How to Help Teens Belong

help Teens Belong

When it comes to youth ministry, some things change, but some things remain the same. One of those things that does not adjust is a young person’s desire to belong. Most teens feel out of place in this world and no wonder. They are changing at rapid speeds physically, developmentally and so on. If their families have moved, they are adjusting to new places. If they have changed schools or churches, they are trying to figure it out, but we want them to belong to God first and foremost. This desire to belong has not changed. Whether it was when I was growing up in the 1970s or an adolescent growing up 100 years from now, every youth will have a desire to feel connected and need a sense of purpose in life.

In past posts, I have discussed the first two sections of my book, Following Jesus into College and Beyond, but now I turn to the final section, titled “Belonging: Where do I fit?” In this section, I cover areas where teenagers and 20-somethings are struggling to find “fit.”

First, the next generation needs help discovering what their relationship with their parents will look like in a few short years as they transition out of high school, into college and beyond. It will change. Hopefully their relationship will move from thinking, “my mom or dad is over me” to “my mom or dad is beside me.” The relationship becomes more friendship-like. This is a place they desperately need to belong, and we can help equip and train parents to understand what this can look like with purpose.

Second, teens and 20-somethings will always have friends. How they fit with their friends is critical all the way from 6th grade to college, but the transition from 8th to 9th and 12th grades to college are the most critical to belonging. Youth workers can help parents get to know other parents whose children have mutual friends. Also, during the first few weeks of college, students will make new friends and develop habits. This is the most important time of the college experience. What is really happening with college freshmen is they are establishing their fit in the first few weeks. This is why I concluded my book the way I did. Developing habits in the first few weeks is critical!

Third, mentoring is another area of belonging. Some would call it discipleship. In the book, I talk about the importance of finding and being a mentor. We all need guidance and direction from those who are a little further down the road spiritually and with life experience. Helping youth understand this is the youth worker’s and parents’ job will help students find their fit in this world and purpose in life.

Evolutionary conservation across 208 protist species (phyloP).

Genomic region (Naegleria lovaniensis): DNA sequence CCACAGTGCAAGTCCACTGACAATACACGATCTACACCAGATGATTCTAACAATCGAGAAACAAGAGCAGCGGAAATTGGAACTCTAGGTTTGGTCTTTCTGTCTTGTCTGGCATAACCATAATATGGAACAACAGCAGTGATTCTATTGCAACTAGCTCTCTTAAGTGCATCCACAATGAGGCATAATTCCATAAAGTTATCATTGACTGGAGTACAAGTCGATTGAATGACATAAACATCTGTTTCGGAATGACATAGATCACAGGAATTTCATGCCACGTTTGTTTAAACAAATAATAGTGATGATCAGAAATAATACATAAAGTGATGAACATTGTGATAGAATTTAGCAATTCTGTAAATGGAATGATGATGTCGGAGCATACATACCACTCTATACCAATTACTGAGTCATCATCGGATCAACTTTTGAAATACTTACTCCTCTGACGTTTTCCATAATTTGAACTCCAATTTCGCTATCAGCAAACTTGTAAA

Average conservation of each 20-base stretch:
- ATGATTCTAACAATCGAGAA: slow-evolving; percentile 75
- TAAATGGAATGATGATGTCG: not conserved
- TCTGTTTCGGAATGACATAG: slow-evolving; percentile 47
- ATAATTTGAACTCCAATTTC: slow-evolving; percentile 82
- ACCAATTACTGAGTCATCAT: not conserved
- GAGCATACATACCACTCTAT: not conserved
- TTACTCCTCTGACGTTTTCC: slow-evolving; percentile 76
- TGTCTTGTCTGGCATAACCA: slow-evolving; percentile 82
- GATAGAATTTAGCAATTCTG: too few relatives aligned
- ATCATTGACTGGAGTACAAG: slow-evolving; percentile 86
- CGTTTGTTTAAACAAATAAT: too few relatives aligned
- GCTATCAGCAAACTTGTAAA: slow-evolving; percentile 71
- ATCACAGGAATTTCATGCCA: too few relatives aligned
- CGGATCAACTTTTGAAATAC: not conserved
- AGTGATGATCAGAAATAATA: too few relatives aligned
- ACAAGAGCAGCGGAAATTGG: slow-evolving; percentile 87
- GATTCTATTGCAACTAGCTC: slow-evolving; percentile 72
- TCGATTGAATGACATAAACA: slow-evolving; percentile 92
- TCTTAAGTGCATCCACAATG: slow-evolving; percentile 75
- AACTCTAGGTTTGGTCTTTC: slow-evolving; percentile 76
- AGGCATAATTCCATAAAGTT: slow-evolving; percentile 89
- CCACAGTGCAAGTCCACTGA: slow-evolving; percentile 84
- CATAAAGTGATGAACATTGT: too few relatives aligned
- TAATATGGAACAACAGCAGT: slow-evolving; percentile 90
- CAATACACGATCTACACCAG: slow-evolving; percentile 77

Fourth, as the next generation moves to maturity, there is no doubt, dating will be on their minds. Youth workers need to speak openly and honestly about dating. With a world saturated with sex, we need to get ahead of culture and help students establish boundaries around their purity. It starts in their heads. The biblical scriptures speech about “renewing our minds” to be more like Jesus. We need to think like Jesus would think in our relationships as we head toward possible marriage.

Finally (and possibly the most important), I address the importance of being connected to the body of Christ. The local church is critical to the belonging of every young person. This is intergenerational at the core. Teens and 20-somethings all need to be invested in the local church worship service, programs, missions, service opportunities…as they belong to a community of believers, they will discover purpose and meaning in life.

For more info, check out Following Jesus into College and Beyond.

I mentioned at the beginning of this post that some things never change. In 1990, Michael W. Smith produced his first “crossover” album titled Go West Young Man with the Billboard #6 song, “Place in This World.” Smith has shared in interviews that the song came out of the letters he was receiving from teenage fans trying to figure out where they “fit” in this world. The song is Smith’s answer. Enjoy the flashback!

What is influencing the next generation’s belonging? What can we do to teach, model and pray for them to belong with Christ Jesus for the whole of their lives?